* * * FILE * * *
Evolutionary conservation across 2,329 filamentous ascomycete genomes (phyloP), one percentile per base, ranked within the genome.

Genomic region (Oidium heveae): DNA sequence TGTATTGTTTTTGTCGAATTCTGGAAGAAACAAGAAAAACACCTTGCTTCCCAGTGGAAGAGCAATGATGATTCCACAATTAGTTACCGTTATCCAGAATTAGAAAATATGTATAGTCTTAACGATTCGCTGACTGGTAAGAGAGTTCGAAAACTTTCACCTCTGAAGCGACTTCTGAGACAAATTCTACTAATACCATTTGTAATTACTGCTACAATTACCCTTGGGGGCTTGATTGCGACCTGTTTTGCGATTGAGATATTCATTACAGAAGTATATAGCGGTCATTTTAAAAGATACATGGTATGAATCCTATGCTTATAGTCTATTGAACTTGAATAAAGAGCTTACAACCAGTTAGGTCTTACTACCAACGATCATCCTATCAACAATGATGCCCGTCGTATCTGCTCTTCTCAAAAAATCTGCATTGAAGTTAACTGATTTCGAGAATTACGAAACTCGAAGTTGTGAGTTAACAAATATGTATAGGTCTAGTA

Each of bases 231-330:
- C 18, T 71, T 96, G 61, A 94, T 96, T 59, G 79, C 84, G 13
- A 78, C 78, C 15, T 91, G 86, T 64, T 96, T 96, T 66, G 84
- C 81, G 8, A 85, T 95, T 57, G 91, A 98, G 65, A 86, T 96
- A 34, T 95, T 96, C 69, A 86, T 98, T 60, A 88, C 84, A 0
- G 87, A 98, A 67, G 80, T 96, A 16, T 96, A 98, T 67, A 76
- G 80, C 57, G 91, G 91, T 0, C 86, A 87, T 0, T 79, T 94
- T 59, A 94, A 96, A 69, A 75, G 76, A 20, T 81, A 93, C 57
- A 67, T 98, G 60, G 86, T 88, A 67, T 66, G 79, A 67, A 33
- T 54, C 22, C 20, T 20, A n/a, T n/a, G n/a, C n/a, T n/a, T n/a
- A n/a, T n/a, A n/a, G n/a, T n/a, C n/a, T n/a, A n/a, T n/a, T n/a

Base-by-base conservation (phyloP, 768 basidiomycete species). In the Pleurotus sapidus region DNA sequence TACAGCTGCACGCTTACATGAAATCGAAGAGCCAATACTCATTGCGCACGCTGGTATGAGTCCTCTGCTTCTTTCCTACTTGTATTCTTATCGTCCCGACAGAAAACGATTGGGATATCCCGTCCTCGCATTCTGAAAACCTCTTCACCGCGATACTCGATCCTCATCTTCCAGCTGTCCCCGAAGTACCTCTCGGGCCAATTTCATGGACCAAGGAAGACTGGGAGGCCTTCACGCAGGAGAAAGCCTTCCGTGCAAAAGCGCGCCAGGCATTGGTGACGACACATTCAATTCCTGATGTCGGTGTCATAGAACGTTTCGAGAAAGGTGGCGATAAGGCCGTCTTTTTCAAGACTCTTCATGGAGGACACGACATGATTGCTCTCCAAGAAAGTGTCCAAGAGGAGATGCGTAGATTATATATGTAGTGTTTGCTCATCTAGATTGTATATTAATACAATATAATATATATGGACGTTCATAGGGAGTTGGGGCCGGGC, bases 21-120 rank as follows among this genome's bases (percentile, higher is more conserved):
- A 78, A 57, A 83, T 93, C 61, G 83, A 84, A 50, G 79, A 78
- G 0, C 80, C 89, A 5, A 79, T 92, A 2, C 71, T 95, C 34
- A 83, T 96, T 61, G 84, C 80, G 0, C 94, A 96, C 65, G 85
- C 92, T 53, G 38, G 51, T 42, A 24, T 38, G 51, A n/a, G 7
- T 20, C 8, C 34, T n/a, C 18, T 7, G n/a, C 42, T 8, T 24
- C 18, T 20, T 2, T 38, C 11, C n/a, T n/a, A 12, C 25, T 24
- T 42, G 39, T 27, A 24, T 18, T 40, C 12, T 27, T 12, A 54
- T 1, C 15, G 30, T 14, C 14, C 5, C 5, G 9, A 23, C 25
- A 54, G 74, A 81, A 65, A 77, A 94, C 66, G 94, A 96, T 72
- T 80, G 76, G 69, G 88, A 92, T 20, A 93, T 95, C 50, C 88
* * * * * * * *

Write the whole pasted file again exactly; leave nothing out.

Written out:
Evolutionary conservation across 2,329 filamentous ascomycete genomes (phyloP), one percentile per base, ranked within the genome.

Genomic region (Oidium heveae): DNA sequence TGTATTGTTTTTGTCGAATTCTGGAAGAAACAAGAAAAACACCTTGCTTCCCAGTGGAAGAGCAATGATGATTCCACAATTAGTTACCGTTATCCAGAATTAGAAAATATGTATAGTCTTAACGATTCGCTGACTGGTAAGAGAGTTCGAAAACTTTCACCTCTGAAGCGACTTCTGAGACAAATTCTACTAATACCATTTGTAATTACTGCTACAATTACCCTTGGGGGCTTGATTGCGACCTGTTTTGCGATTGAGATATTCATTACAGAAGTATATAGCGGTCATTTTAAAAGATACATGGTATGAATCCTATGCTTATAGTCTATTGAACTTGAATAAAGAGCTTACAACCAGTTAGGTCTTACTACCAACGATCATCCTATCAACAATGATGCCCGTCGTATCTGCTCTTCTCAAAAAATCTGCATTGAAGTTAACTGATTTCGAGAATTACGAAACTCGAAGTTGTGAGTTAACAAATATGTATAGGTCTAGTA

Each of bases 231-330:
- C 18, T 71, T 96, G 61, A 94, T 96, T 59, G 79, C 84, G 13
- A 78, C 78, C 15, T 91, G 86, T 64, T 96, T 96, T 66, G 84
- C 81, G 8, A 85, T 95, T 57, G 91, A 98, G 65, A 86, T 96
- A 34, T 95, T 96, C 69, A 86, T 98, T 60, A 88, C 84, A 0
- G 87, A 98, A 67, G 80, T 96, A 16, T 96, A 98, T 67, A 76
- G 80, C 57, G 91, G 91, T 0, C 86, A 87, T 0, T 79, T 94
- T 59, A 94, A 96, A 69, A 75, G 76, A 20, T 81, A 93, C 57
- A 67, T 98, G 60, G 86, T 88, A 67, T 66, G 79, A 67, A 33
- T 54, C 22, C 20, T 20, A n/a, T n/a, G n/a, C n/a, T n/a, T n/a
- A n/a, T n/a, A n/a, G n/a, T n/a, C n/a, T n/a, A n/a, T n/a, T n/a

Base-by-base conservation (phyloP, 768 basidiomycete species). In the Pleurotus sapidus region DNA sequence TACAGCTGCACGCTTACATGAAATCGAAGAGCCAATACTCATTGCGCACGCTGGTATGAGTCCTCTGCTTCTTTCCTACTTGTATTCTTATCGTCCCGACAGAAAACGATTGGGATATCCCGTCCTCGCATTCTGAAAACCTCTTCACCGCGATACTCGATCCTCATCTTCCAGCTGTCCCCGAAGTACCTCTCGGGCCAATTTCATGGACCAAGGAAGACTGGGAGGCCTTCACGCAGGAGAAAGCCTTCCGTGCAAAAGCGCGCCAGGCATTGGTGACGACACATTCAATTCCTGATGTCGGTGTCATAGAACGTTTCGAGAAAGGTGGCGATAAGGCCGTCTTTTTCAAGACTCTTCATGGAGGACACGACATGATTGCTCTCCAAGAAAGTGTCCAAGAGGAGATGCGTAGATTATATATGTAGTGTTTGCTCATCTAGATTGTATATTAATACAATATAATATATATGGACGTTCATAGGGAGTTGGGGCCGGGC, bases 21-120 rank as follows among this genome's bases (percentile, higher is more conserved):
- A 78, A 57, A 83, T 93, C 61, G 83, A 84, A 50, G 79, A 78
- G 0, C 80, C 89, A 5, A 79, T 92, A 2, C 71, T 95, C 34
- A 83, T 96, T 61, G 84, C 80, G 0, C 94, A 96, C 65, G 85
- C 92, T 53, G 38, G 51, T 42, A 24, T 38, G 51, A n/a, G 7
- T 20, C 8, C 34, T n/a, C 18, T 7, G n/a, C 42, T 8, T 24
- C 18, T 20, T 2, T 38, C 11, C n/a, T n/a, A 12, C 25, T 24
- T 42, G 39, T 27, A 24, T 18, T 40, C 12, T 27, T 12, A 54
- T 1, C 15, G 30, T 14, C 14, C 5, C 5, G 9, A 23, C 25
- A 54, G 74, A 81, A 65, A 77, A 94, C 66, G 94, A 96, T 72
- T 80, G 76, G 69, G 88, A 92, T 20, A 93, T 95, C 50, C 88